It’s only February, but every business owner and financial employee knows that tax season is about to arrive in force. With W-2s delivered per the IRS’ January 31st deadline, attention now turns to corporate taxes, many of which must be filed by March 15th, and personal taxes, which are of course due on April 15th.
Given these multiple deadlines, every business needs a proven system in place to handle expense reports, itemized deductions, profit and loss statements, and other financial records. And QuickBooks by Intuit, which routinely claims more than an 80% share of the accounting software market, remains the gold standard for most companies.
Yet many business owners and financial decision-makers struggle with the implementation and use of QuickBooks. Legacy files won’t update. Multi-user mode won’t work. Old invoices keep showing up in the print queue. Massive transaction logs crash. Network hiccups continue to slow things down. And while many technology companies are happy doing what they do and letting the customers follow, Intuit and QuickBooks are different: they embraced the cloud model in 2013, engaged in a major nationwide marketing push toward small business owners in 2014, and in 2015 rolled out QuickBooks Online Self-Employed, a basic tool for freelancers and other self-employed Americans to stay on top of their finances. In a 2014 interview with Harvard Business Review, Intuit CEO Brad Smith said, “Our mission is to improve people’s lives so profoundly they can’t imagine going back.”
With the help of a trusted IT provider, you can put that mission statement into action with QuickBooks. Here are five strategies for maximizing the use of this common accounting application, both right now with tax season around the corner, and farther in the future.
1) Find the version of QuickBooks that’s right for you. The first decision for anyone considering QuickBooks? Which version to use. QuickBooks Pro is more than adequate for most small businesses, while Premier includes industry-specific elements and deeper levels of tracking and reporting, and Enterprise is best for medium-sized businesses. Next up is the choice between QuickBooks Online or QuickBooks Desktop. Many business owners and employees might shudder at the thought of moving critical financial information off of local servers and into the cloud. But Intuit’s steady embrace of the technology has resulted in a secure online version of QuickBooks that combines 24/7 anywhere access with elite levels of security. The final call is what version to purchase—and when. Intuit recommends an upgrade every three years, and QuickBooks 2017 was announced last fall. But upgrade options and extra service is available through certified Intuit resellers like CMIT Solutions, who can help you get the services you need.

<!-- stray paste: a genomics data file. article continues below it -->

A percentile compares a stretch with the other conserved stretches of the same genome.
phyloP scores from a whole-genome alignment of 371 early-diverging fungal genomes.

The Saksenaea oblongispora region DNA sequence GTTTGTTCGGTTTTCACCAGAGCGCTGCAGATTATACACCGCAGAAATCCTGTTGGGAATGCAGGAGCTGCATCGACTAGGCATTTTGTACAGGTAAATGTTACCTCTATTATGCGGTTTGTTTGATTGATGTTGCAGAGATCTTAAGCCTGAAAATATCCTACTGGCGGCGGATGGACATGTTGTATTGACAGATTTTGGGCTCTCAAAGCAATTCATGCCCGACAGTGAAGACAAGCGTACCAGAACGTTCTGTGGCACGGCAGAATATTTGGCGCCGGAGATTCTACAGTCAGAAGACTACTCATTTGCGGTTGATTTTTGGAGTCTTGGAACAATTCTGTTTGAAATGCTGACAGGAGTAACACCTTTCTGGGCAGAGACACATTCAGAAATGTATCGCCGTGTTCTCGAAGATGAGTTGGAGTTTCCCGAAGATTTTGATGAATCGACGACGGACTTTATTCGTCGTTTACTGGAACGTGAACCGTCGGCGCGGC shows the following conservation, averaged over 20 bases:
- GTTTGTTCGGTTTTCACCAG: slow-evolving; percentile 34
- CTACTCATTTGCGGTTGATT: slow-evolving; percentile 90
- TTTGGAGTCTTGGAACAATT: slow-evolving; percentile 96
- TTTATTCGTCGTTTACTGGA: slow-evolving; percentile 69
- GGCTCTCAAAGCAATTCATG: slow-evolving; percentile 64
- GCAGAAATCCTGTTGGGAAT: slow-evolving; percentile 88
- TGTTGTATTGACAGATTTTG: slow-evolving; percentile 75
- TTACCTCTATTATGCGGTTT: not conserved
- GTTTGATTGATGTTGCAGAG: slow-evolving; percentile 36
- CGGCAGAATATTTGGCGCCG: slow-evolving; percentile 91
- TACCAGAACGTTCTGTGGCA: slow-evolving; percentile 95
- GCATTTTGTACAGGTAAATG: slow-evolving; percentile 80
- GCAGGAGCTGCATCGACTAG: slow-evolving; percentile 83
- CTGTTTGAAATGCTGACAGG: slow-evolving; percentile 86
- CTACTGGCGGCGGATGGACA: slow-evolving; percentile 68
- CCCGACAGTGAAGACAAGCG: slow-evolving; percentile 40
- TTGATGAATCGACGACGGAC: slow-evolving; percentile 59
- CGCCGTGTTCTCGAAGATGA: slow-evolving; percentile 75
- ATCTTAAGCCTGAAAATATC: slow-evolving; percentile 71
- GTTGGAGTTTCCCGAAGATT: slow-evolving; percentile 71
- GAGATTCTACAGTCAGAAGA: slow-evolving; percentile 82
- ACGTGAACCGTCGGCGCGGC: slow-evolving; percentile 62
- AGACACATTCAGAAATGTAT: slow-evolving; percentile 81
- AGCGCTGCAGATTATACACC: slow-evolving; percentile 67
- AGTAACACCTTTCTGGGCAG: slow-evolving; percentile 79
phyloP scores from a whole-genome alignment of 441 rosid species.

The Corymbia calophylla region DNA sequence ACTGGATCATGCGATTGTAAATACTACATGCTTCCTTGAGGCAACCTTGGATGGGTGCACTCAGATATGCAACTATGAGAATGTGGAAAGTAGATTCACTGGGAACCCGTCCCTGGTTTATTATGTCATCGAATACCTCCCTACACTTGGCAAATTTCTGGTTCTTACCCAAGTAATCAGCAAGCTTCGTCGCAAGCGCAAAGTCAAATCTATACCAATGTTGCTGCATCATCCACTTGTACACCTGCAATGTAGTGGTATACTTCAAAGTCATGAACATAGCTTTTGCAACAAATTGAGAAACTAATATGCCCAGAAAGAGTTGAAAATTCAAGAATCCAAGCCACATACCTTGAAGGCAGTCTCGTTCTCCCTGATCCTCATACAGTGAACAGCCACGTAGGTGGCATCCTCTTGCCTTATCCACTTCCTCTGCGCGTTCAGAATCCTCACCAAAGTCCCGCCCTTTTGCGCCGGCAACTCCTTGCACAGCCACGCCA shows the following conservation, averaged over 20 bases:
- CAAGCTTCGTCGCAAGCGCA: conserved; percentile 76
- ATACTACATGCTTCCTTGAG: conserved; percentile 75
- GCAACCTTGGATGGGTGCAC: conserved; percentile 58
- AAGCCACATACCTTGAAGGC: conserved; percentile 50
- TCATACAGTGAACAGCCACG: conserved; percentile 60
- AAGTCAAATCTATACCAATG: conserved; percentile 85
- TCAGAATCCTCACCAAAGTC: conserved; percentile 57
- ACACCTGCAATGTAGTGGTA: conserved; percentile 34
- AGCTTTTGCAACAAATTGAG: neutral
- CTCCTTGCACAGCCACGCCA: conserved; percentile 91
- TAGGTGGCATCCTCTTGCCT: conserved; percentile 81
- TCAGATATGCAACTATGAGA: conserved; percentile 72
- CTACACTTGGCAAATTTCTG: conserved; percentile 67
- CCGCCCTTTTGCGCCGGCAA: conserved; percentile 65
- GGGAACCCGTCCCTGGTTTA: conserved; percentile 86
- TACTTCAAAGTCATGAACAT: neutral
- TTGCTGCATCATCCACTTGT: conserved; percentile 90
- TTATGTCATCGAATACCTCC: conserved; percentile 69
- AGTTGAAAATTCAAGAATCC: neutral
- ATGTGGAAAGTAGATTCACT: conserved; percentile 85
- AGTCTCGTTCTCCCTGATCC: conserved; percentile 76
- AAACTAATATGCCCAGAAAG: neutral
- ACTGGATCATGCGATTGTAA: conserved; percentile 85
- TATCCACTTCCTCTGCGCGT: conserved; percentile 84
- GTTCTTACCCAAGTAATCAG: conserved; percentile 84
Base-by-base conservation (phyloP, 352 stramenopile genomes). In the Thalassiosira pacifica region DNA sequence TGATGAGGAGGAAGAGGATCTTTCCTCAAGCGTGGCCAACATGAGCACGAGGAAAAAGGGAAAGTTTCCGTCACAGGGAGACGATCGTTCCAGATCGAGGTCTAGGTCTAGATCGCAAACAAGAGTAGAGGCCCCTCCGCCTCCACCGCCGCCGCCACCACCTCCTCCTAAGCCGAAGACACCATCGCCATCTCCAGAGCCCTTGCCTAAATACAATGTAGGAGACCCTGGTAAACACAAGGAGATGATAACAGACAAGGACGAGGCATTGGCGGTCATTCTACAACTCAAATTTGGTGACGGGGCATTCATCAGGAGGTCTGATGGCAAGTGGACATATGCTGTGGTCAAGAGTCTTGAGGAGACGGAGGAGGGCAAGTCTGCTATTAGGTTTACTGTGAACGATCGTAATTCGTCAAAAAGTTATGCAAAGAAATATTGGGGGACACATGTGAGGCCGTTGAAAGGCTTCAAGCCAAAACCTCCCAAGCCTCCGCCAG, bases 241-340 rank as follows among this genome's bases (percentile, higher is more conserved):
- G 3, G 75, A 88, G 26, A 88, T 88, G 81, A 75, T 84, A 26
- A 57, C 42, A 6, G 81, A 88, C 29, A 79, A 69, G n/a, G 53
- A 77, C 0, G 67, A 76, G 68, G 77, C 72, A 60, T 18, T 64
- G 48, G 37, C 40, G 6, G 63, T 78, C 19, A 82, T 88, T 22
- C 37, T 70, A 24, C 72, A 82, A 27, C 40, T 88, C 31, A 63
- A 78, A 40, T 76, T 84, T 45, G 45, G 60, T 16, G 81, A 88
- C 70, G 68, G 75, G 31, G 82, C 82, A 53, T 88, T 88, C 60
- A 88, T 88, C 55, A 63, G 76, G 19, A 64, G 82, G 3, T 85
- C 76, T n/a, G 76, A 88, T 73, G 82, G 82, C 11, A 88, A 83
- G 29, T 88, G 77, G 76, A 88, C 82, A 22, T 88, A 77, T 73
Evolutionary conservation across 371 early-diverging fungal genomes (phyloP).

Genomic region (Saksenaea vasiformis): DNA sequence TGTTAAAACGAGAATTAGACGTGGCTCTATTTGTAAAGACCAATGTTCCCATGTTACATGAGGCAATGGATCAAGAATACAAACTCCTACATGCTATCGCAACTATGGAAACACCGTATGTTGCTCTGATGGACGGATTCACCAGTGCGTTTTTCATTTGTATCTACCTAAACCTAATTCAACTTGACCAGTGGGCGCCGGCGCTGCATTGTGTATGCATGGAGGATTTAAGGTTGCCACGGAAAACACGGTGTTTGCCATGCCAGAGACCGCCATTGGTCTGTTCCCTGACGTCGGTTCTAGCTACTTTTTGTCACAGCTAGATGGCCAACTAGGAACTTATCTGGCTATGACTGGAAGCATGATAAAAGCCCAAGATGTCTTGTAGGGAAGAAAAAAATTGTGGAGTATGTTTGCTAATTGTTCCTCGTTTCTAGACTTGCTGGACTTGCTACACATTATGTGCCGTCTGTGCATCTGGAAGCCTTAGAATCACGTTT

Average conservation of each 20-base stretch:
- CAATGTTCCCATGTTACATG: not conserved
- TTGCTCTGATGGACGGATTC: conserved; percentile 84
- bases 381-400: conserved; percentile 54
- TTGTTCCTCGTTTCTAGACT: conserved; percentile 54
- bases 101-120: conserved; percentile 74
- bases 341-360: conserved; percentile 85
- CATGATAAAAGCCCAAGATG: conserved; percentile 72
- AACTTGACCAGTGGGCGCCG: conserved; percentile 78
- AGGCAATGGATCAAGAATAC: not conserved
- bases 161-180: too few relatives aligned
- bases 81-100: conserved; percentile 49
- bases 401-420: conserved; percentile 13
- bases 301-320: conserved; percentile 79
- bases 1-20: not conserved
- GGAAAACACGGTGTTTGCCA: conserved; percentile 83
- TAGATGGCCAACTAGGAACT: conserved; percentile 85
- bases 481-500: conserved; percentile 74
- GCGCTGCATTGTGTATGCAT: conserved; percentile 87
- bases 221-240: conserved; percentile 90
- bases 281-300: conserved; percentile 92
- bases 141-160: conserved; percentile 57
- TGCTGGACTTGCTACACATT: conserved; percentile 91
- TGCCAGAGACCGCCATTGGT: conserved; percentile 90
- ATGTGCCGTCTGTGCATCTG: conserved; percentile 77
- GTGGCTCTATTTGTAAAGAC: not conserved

2) Enter all data properly and precisely. Nothing can torpedo a good solid QuickBooks system more than improperly or incorrectly entered data. Something as simple as including a “Co.” after a company name can create two entries in QuickBooks, quickly mucking up efforts to streamline accounting. Before you and your employees start using QuickBooks, implement easy-to-understand data entry policies—the more training and support you and your staffers receive for QuickBooks, the easier things will go.
3) Set automatic, recurring backup services into motion immediately. As soon as you have QuickBooks installed on your systems, activate the application’s remote backup option (as usual, this is most effective if you enlist the help of an IT provider). This can save you from the worst data loss disasters. Oh, and if you ever have to rely on a backup, make sure you import the most recent one—otherwise you could lose pertinent data.
4) Don’t share logins. Instead of giving multiple employees access using the same login information, create separate usernames and passwords for each person to limit access to functions and reports. This will enhance QuickBooks security and allows business owners and managers to track activity and changes by user if needed for audits.
5) Reconcile, reconcile, reconcile. You can do everything right when it comes to your use of QuickBooks—but if you don’t reconcile your online activity with your monthly bank statement, the accuracy of your accounting records can suffer. Thanks to QuickBooks’s constant advancements and Intuit’s culture of innovation, though, you can sync the program directly with your online banking service, credit cards, and loans, making the monthly reconciliation process easier and confronting irregularities before they cause major problems.
As tax season approaches, don’t just deflect your questions and concerns about accounting applications like QuickBooks. Contact a trusted IT provider who understands financial software and knows what small to medium-sized businesses need to survive and thrive. At CMIT Solutions, we worry about IT so you don’t have to.